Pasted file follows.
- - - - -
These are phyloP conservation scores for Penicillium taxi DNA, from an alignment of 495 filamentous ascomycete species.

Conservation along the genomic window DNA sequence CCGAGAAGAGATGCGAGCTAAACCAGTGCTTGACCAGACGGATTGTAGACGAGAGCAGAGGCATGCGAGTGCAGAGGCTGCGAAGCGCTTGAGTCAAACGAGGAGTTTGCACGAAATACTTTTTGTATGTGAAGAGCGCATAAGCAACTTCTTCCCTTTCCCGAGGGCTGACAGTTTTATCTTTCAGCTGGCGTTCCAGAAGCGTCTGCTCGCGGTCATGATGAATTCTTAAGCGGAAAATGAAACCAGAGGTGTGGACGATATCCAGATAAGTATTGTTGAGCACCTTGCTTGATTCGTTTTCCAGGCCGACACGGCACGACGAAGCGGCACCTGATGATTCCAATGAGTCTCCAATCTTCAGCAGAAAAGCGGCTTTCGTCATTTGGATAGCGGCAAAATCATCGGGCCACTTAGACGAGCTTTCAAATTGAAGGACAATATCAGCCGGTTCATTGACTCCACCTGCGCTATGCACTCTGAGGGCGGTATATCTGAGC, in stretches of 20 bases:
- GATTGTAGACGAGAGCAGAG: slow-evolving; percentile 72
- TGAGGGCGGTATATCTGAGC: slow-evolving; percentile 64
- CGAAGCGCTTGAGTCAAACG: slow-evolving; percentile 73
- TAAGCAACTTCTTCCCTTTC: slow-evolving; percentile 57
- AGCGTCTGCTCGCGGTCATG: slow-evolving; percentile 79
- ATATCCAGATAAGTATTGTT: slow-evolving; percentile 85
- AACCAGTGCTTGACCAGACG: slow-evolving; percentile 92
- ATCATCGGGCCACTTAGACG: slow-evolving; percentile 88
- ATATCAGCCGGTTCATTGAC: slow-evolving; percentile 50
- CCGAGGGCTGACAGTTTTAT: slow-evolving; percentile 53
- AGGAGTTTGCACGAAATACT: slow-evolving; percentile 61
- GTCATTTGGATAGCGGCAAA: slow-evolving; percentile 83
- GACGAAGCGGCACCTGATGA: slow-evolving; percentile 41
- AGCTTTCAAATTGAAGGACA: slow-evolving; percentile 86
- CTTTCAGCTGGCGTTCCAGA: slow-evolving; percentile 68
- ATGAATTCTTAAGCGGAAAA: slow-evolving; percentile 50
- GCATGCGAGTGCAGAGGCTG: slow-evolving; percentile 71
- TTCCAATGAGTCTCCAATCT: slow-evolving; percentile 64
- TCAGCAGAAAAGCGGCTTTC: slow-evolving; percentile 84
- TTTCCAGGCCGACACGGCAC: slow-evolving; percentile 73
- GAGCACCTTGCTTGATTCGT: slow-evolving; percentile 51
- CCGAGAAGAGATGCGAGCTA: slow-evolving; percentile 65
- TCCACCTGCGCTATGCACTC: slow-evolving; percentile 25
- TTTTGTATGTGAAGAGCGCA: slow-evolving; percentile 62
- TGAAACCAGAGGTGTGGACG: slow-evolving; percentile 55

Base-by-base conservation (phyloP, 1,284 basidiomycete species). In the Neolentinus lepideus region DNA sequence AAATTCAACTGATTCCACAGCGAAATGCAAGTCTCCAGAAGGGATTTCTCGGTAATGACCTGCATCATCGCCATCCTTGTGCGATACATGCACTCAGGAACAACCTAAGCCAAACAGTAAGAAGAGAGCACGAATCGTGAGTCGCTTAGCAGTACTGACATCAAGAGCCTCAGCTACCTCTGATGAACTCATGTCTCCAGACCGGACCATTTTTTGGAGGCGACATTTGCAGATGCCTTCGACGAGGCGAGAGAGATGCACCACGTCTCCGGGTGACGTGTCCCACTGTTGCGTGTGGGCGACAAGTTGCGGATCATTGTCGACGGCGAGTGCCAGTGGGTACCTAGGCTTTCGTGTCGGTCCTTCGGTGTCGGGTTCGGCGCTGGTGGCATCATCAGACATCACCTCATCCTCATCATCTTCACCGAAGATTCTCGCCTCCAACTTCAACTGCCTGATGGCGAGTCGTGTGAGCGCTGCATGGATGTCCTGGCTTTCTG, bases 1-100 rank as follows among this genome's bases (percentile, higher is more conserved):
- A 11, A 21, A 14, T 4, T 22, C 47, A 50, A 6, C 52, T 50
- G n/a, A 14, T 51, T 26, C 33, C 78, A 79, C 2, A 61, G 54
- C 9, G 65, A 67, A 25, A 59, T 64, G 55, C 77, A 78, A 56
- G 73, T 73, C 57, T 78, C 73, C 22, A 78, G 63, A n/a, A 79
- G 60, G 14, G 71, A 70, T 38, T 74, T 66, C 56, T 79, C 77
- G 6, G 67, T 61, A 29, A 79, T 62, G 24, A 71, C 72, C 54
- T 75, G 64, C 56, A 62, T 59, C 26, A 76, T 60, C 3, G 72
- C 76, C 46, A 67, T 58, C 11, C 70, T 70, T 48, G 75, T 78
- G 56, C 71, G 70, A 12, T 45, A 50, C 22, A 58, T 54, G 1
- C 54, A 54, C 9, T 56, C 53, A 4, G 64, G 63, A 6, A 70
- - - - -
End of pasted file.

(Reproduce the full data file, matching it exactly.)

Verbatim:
These are phyloP conservation scores for Penicillium taxi DNA, from an alignment of 495 filamentous ascomycete species.

Conservation along the genomic window DNA sequence CCGAGAAGAGATGCGAGCTAAACCAGTGCTTGACCAGACGGATTGTAGACGAGAGCAGAGGCATGCGAGTGCAGAGGCTGCGAAGCGCTTGAGTCAAACGAGGAGTTTGCACGAAATACTTTTTGTATGTGAAGAGCGCATAAGCAACTTCTTCCCTTTCCCGAGGGCTGACAGTTTTATCTTTCAGCTGGCGTTCCAGAAGCGTCTGCTCGCGGTCATGATGAATTCTTAAGCGGAAAATGAAACCAGAGGTGTGGACGATATCCAGATAAGTATTGTTGAGCACCTTGCTTGATTCGTTTTCCAGGCCGACACGGCACGACGAAGCGGCACCTGATGATTCCAATGAGTCTCCAATCTTCAGCAGAAAAGCGGCTTTCGTCATTTGGATAGCGGCAAAATCATCGGGCCACTTAGACGAGCTTTCAAATTGAAGGACAATATCAGCCGGTTCATTGACTCCACCTGCGCTATGCACTCTGAGGGCGGTATATCTGAGC, in stretches of 20 bases:
- GATTGTAGACGAGAGCAGAG: slow-evolving; percentile 72
- TGAGGGCGGTATATCTGAGC: slow-evolving; percentile 64
- CGAAGCGCTTGAGTCAAACG: slow-evolving; percentile 73
- TAAGCAACTTCTTCCCTTTC: slow-evolving; percentile 57
- AGCGTCTGCTCGCGGTCATG: slow-evolving; percentile 79
- ATATCCAGATAAGTATTGTT: slow-evolving; percentile 85
- AACCAGTGCTTGACCAGACG: slow-evolving; percentile 92
- ATCATCGGGCCACTTAGACG: slow-evolving; percentile 88
- ATATCAGCCGGTTCATTGAC: slow-evolving; percentile 50
- CCGAGGGCTGACAGTTTTAT: slow-evolving; percentile 53
- AGGAGTTTGCACGAAATACT: slow-evolving; percentile 61
- GTCATTTGGATAGCGGCAAA: slow-evolving; percentile 83
- GACGAAGCGGCACCTGATGA: slow-evolving; percentile 41
- AGCTTTCAAATTGAAGGACA: slow-evolving; percentile 86
- CTTTCAGCTGGCGTTCCAGA: slow-evolving; percentile 68
- ATGAATTCTTAAGCGGAAAA: slow-evolving; percentile 50
- GCATGCGAGTGCAGAGGCTG: slow-evolving; percentile 71
- TTCCAATGAGTCTCCAATCT: slow-evolving; percentile 64
- TCAGCAGAAAAGCGGCTTTC: slow-evolving; percentile 84
- TTTCCAGGCCGACACGGCAC: slow-evolving; percentile 73
- GAGCACCTTGCTTGATTCGT: slow-evolving; percentile 51
- CCGAGAAGAGATGCGAGCTA: slow-evolving; percentile 65
- TCCACCTGCGCTATGCACTC: slow-evolving; percentile 25
- TTTTGTATGTGAAGAGCGCA: slow-evolving; percentile 62
- TGAAACCAGAGGTGTGGACG: slow-evolving; percentile 55

Base-by-base conservation (phyloP, 1,284 basidiomycete species). In the Neolentinus lepideus region DNA sequence AAATTCAACTGATTCCACAGCGAAATGCAAGTCTCCAGAAGGGATTTCTCGGTAATGACCTGCATCATCGCCATCCTTGTGCGATACATGCACTCAGGAACAACCTAAGCCAAACAGTAAGAAGAGAGCACGAATCGTGAGTCGCTTAGCAGTACTGACATCAAGAGCCTCAGCTACCTCTGATGAACTCATGTCTCCAGACCGGACCATTTTTTGGAGGCGACATTTGCAGATGCCTTCGACGAGGCGAGAGAGATGCACCACGTCTCCGGGTGACGTGTCCCACTGTTGCGTGTGGGCGACAAGTTGCGGATCATTGTCGACGGCGAGTGCCAGTGGGTACCTAGGCTTTCGTGTCGGTCCTTCGGTGTCGGGTTCGGCGCTGGTGGCATCATCAGACATCACCTCATCCTCATCATCTTCACCGAAGATTCTCGCCTCCAACTTCAACTGCCTGATGGCGAGTCGTGTGAGCGCTGCATGGATGTCCTGGCTTTCTG, bases 1-100 rank as follows among this genome's bases (percentile, higher is more conserved):
- A 11, A 21, A 14, T 4, T 22, C 47, A 50, A 6, C 52, T 50
- G n/a, A 14, T 51, T 26, C 33, C 78, A 79, C 2, A 61, G 54
- C 9, G 65, A 67, A 25, A 59, T 64, G 55, C 77, A 78, A 56
- G 73, T 73, C 57, T 78, C 73, C 22, A 78, G 63, A n/a, A 79
- G 60, G 14, G 71, A 70, T 38, T 74, T 66, C 56, T 79, C 77
- G 6, G 67, T 61, A 29, A 79, T 62, G 24, A 71, C 72, C 54
- T 75, G 64, C 56, A 62, T 59, C 26, A 76, T 60, C 3, G 72
- C 76, C 46, A 67, T 58, C 11, C 70, T 70, T 48, G 75, T 78
- G 56, C 71, G 70, A 12, T 45, A 50, C 22, A 58, T 54, G 1
- C 54, A 54, C 9, T 56, C 53, A 4, G 64, G 63, A 6, A 70